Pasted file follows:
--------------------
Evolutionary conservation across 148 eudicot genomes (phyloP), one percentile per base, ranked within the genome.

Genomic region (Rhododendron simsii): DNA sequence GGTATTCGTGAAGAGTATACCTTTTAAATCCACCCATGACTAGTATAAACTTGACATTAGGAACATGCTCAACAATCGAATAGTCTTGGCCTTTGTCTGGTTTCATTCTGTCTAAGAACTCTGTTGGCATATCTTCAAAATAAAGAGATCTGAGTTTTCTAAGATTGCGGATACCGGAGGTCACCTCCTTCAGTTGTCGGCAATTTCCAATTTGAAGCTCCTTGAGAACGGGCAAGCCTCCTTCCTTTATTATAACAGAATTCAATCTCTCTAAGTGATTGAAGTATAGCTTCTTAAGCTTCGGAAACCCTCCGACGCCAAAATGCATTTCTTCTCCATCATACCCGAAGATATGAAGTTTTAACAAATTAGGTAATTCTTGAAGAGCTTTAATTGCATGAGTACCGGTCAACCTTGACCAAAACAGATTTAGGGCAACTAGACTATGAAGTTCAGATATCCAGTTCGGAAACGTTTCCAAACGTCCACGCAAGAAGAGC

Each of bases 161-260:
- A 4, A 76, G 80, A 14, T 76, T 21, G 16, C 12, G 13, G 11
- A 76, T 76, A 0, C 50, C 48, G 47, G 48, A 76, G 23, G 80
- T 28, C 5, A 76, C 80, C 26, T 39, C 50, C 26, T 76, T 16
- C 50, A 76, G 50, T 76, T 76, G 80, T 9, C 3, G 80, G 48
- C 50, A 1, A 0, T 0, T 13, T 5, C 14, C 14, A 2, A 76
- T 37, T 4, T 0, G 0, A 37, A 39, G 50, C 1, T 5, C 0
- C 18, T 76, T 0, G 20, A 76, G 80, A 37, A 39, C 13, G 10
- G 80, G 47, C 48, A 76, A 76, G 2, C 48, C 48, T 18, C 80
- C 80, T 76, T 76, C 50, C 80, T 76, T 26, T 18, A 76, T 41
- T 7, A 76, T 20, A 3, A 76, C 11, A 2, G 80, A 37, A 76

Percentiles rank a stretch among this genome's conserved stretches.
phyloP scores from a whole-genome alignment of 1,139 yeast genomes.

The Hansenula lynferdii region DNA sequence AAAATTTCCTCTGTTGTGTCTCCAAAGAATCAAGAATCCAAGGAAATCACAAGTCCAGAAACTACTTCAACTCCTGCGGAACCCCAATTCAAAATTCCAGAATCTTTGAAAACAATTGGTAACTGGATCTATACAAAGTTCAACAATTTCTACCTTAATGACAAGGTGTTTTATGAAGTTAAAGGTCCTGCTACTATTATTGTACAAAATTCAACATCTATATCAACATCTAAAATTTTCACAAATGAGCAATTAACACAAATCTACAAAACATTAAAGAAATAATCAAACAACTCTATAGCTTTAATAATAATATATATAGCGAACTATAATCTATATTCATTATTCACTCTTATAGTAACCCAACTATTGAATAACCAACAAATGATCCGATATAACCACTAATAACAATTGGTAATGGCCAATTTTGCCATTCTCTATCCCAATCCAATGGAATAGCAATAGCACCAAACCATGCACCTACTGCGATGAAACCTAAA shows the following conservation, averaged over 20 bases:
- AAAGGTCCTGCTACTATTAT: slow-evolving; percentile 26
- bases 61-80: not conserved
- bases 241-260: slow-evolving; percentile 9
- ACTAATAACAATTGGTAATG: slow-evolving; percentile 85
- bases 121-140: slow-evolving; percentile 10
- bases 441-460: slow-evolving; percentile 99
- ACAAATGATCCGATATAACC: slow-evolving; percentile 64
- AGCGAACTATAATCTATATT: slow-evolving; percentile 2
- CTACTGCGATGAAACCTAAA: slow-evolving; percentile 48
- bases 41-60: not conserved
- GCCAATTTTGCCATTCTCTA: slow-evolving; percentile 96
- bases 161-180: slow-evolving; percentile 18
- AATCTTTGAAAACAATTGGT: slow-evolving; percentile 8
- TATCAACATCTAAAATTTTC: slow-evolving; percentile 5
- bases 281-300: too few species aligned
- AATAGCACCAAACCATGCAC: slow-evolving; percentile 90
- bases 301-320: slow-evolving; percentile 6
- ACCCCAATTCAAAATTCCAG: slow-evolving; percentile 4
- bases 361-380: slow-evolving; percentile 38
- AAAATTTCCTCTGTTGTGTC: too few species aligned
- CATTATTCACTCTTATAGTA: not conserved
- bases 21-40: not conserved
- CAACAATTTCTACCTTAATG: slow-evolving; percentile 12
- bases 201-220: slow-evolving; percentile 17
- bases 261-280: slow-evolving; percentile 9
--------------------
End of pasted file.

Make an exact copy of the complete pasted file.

Evolutionary conservation across 148 eudicot genomes (phyloP), one percentile per base, ranked within the genome.

Genomic region (Rhododendron simsii): DNA sequence GGTATTCGTGAAGAGTATACCTTTTAAATCCACCCATGACTAGTATAAACTTGACATTAGGAACATGCTCAACAATCGAATAGTCTTGGCCTTTGTCTGGTTTCATTCTGTCTAAGAACTCTGTTGGCATATCTTCAAAATAAAGAGATCTGAGTTTTCTAAGATTGCGGATACCGGAGGTCACCTCCTTCAGTTGTCGGCAATTTCCAATTTGAAGCTCCTTGAGAACGGGCAAGCCTCCTTCCTTTATTATAACAGAATTCAATCTCTCTAAGTGATTGAAGTATAGCTTCTTAAGCTTCGGAAACCCTCCGACGCCAAAATGCATTTCTTCTCCATCATACCCGAAGATATGAAGTTTTAACAAATTAGGTAATTCTTGAAGAGCTTTAATTGCATGAGTACCGGTCAACCTTGACCAAAACAGATTTAGGGCAACTAGACTATGAAGTTCAGATATCCAGTTCGGAAACGTTTCCAAACGTCCACGCAAGAAGAGC

Each of bases 161-260:
- A 4, A 76, G 80, A 14, T 76, T 21, G 16, C 12, G 13, G 11
- A 76, T 76, A 0, C 50, C 48, G 47, G 48, A 76, G 23, G 80
- T 28, C 5, A 76, C 80, C 26, T 39, C 50, C 26, T 76, T 16
- C 50, A 76, G 50, T 76, T 76, G 80, T 9, C 3, G 80, G 48
- C 50, A 1, A 0, T 0, T 13, T 5, C 14, C 14, A 2, A 76
- T 37, T 4, T 0, G 0, A 37, A 39, G 50, C 1, T 5, C 0
- C 18, T 76, T 0, G 20, A 76, G 80, A 37, A 39, C 13, G 10
- G 80, G 47, C 48, A 76, A 76, G 2, C 48, C 48, T 18, C 80
- C 80, T 76, T 76, C 50, C 80, T 76, T 26, T 18, A 76, T 41
- T 7, A 76, T 20, A 3, A 76, C 11, A 2, G 80, A 37, A 76

Percentiles rank a stretch among this genome's conserved stretches.
phyloP scores from a whole-genome alignment of 1,139 yeast genomes.

The Hansenula lynferdii region DNA sequence AAAATTTCCTCTGTTGTGTCTCCAAAGAATCAAGAATCCAAGGAAATCACAAGTCCAGAAACTACTTCAACTCCTGCGGAACCCCAATTCAAAATTCCAGAATCTTTGAAAACAATTGGTAACTGGATCTATACAAAGTTCAACAATTTCTACCTTAATGACAAGGTGTTTTATGAAGTTAAAGGTCCTGCTACTATTATTGTACAAAATTCAACATCTATATCAACATCTAAAATTTTCACAAATGAGCAATTAACACAAATCTACAAAACATTAAAGAAATAATCAAACAACTCTATAGCTTTAATAATAATATATATAGCGAACTATAATCTATATTCATTATTCACTCTTATAGTAACCCAACTATTGAATAACCAACAAATGATCCGATATAACCACTAATAACAATTGGTAATGGCCAATTTTGCCATTCTCTATCCCAATCCAATGGAATAGCAATAGCACCAAACCATGCACCTACTGCGATGAAACCTAAA shows the following conservation, averaged over 20 bases:
- AAAGGTCCTGCTACTATTAT: slow-evolving; percentile 26
- bases 61-80: not conserved
- bases 241-260: slow-evolving; percentile 9
- ACTAATAACAATTGGTAATG: slow-evolving; percentile 85
- bases 121-140: slow-evolving; percentile 10
- bases 441-460: slow-evolving; percentile 99
- ACAAATGATCCGATATAACC: slow-evolving; percentile 64
- AGCGAACTATAATCTATATT: slow-evolving; percentile 2
- CTACTGCGATGAAACCTAAA: slow-evolving; percentile 48
- bases 41-60: not conserved
- GCCAATTTTGCCATTCTCTA: slow-evolving; percentile 96
- bases 161-180: slow-evolving; percentile 18
- AATCTTTGAAAACAATTGGT: slow-evolving; percentile 8
- TATCAACATCTAAAATTTTC: slow-evolving; percentile 5
- bases 281-300: too few species aligned
- AATAGCACCAAACCATGCAC: slow-evolving; percentile 90
- bases 301-320: slow-evolving; percentile 6
- ACCCCAATTCAAAATTCCAG: slow-evolving; percentile 4
- bases 361-380: slow-evolving; percentile 38
- AAAATTTCCTCTGTTGTGTC: too few species aligned
- CATTATTCACTCTTATAGTA: not conserved
- bases 21-40: not conserved
- CAACAATTTCTACCTTAATG: slow-evolving; percentile 12
- bases 201-220: slow-evolving; percentile 17
- bases 261-280: slow-evolving; percentile 9